Chef Ann Cooper is a well-known author, chef and educator. An advocate for better food for all children, she has been a chef for more than 30 years, with over 15 of those in service to youth in school food programs. She is a graduate of the Culinary Institute of America, and is known as the “Renegade Lunch Lady.” Previously, Cooper was awarded a Kellogg Food and Society Policy fellowship.
Chef Ann (@chefannc) pens an important opinion piece for U.S. News & World Report. In it, she addresses those parents who – disappointed with the options that schools offer – simply opt out, and instead pack their children’s lunches.
Cooper argues that “One of the best ways to help district nutrition programs as they transition to healthier food is to buy school lunch for your children.”
“I understand and support parents who insist their children eat healthfully and responsibly. My dream is a nation in which all food – especially school food – is nourishing, safe and sustainably produced. And I strongly believe that parents should be engaged in their children’s diets, helping them learn to love fresh, delicious, nutrient-rich foods. But when a parent’s solution is to opt out of school food and not look back, I feel the loss keenly. There goes one potential change-maker who can make a real difference in his or her community.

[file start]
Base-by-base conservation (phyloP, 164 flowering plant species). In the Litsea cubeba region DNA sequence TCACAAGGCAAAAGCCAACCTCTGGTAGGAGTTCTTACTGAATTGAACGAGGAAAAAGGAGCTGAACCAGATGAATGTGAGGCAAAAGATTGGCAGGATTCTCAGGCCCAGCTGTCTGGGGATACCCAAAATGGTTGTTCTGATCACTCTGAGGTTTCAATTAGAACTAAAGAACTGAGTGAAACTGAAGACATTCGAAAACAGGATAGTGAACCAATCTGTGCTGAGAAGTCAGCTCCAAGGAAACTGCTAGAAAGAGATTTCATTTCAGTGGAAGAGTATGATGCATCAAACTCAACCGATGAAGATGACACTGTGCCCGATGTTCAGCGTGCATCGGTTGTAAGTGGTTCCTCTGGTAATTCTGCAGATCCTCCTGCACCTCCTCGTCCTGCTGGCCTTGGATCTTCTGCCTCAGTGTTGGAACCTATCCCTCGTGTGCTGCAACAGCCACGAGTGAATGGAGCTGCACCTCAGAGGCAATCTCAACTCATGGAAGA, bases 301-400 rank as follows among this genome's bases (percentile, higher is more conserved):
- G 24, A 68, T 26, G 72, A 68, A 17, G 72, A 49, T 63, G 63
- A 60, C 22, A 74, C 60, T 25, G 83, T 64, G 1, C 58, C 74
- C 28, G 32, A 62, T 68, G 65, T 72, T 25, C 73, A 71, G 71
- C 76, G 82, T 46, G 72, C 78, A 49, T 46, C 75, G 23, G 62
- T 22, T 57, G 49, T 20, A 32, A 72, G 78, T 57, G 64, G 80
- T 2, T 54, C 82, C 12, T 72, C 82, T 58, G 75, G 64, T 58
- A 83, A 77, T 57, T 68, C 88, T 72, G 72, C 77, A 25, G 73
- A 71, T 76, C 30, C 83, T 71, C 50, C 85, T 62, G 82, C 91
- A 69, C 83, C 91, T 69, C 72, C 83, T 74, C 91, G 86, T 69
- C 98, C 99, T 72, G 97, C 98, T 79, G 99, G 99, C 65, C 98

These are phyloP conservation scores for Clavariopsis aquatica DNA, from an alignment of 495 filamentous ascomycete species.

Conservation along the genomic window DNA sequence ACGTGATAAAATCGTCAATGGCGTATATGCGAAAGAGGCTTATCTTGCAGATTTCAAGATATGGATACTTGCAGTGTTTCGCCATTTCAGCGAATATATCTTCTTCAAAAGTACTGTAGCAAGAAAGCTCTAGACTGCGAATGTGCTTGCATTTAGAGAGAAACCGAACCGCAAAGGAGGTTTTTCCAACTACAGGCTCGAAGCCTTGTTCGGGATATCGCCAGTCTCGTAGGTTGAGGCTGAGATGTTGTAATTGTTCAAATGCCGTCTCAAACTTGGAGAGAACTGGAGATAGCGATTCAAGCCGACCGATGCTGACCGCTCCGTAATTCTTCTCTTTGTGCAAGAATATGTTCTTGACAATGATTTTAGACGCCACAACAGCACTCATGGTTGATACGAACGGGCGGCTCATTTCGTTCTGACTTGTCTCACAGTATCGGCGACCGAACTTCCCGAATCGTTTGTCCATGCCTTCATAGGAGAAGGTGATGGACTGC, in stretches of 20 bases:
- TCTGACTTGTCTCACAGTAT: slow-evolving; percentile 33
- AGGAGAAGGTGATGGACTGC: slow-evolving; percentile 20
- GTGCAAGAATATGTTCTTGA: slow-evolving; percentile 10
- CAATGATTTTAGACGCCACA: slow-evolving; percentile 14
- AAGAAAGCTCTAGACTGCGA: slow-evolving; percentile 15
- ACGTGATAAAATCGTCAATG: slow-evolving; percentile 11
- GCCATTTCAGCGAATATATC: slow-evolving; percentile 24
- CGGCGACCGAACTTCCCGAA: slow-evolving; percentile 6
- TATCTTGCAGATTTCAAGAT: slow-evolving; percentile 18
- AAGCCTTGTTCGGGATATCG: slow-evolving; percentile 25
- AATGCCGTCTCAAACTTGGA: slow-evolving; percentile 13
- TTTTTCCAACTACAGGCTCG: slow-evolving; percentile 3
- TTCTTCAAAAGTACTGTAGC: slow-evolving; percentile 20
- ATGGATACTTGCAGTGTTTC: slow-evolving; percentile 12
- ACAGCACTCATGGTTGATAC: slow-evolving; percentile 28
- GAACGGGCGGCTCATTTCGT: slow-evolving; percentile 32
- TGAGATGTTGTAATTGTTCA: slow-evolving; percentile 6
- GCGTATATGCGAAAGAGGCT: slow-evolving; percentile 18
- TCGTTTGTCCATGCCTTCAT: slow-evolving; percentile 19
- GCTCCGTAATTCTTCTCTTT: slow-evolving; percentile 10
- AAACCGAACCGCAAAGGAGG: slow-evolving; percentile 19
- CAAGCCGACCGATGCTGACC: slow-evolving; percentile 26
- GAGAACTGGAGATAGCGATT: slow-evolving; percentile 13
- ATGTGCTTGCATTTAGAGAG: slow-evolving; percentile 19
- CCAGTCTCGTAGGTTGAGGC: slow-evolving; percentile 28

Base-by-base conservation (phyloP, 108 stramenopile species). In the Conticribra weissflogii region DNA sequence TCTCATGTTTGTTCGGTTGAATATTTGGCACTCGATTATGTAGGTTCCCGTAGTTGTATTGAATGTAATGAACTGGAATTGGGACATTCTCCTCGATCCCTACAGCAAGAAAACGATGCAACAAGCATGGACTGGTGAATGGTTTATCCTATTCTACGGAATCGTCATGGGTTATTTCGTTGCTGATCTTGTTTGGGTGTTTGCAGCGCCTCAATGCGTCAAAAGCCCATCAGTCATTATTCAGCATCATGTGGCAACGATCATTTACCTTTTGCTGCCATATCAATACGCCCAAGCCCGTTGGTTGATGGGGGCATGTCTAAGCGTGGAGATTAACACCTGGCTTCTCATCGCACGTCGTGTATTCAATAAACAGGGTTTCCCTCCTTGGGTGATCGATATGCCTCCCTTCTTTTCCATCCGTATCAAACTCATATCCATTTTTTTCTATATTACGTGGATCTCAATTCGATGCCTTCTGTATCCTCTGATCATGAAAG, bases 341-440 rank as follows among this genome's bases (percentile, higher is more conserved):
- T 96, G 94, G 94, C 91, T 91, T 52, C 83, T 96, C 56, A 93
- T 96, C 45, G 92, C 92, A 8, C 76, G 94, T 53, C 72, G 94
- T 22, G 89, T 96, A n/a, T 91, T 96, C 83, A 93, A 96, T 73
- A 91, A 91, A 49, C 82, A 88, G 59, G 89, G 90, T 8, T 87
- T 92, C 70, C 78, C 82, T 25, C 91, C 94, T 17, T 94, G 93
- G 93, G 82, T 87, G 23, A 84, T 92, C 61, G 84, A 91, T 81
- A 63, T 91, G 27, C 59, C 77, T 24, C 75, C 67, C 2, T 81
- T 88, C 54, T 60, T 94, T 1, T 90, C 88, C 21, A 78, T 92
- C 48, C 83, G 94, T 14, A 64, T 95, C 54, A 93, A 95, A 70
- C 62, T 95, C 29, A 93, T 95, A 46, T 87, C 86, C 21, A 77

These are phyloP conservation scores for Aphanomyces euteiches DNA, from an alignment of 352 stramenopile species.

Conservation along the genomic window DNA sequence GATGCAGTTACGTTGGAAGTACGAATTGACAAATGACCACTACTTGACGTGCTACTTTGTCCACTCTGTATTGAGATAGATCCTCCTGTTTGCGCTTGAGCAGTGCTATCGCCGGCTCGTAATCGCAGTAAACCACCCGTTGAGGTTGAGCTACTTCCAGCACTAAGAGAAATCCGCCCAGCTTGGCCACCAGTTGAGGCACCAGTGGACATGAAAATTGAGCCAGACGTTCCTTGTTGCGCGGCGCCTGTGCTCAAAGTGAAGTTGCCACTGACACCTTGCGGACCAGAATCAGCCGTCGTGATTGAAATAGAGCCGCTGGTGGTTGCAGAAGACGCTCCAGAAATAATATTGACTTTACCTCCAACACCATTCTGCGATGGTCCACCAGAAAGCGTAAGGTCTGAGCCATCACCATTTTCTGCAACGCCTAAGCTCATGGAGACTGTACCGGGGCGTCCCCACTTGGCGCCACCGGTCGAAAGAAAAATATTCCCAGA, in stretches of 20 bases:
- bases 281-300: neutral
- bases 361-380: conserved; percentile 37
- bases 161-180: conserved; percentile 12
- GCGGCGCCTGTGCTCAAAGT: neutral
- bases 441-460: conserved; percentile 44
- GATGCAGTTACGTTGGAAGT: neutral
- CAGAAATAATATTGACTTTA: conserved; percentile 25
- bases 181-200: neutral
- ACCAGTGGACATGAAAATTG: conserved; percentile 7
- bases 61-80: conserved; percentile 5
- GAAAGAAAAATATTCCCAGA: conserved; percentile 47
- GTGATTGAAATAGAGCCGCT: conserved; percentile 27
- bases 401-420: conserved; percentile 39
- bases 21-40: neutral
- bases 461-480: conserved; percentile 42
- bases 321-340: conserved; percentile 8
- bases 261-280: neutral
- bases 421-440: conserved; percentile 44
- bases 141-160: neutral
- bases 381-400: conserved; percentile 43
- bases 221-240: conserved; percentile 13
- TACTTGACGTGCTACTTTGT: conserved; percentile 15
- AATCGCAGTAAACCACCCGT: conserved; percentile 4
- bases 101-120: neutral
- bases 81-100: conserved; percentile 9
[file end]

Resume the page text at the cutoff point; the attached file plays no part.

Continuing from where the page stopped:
Many of these same parents acknowledge the necessity of school food programs for children who would otherwise go hungry. But I think they’re missing something important. To implicitly state that school lunch is necessary for poor children, but a terrible choice for families that can afford better is emblematic of the social justice issues surrounding school food.
Of the over 30 million children who eat school lunch every day, more than 71.5 percent come from disadvantaged families. Many of these children come from the 14.3 percent of households that experienced food insecurity in 2013.”
There’s a strong logic to Cooper’s argument. She points out when more families take part in a school lunch program, school districts “can achieve economies of scale, which means they can buy better quality food at lower prices because they buy more of it.”
If you’re a parent reading this who longs to improve school lunches, click here to access a parent advocacy toolkit developed by Chef Ann Cooper’s Foundation.
An important read.
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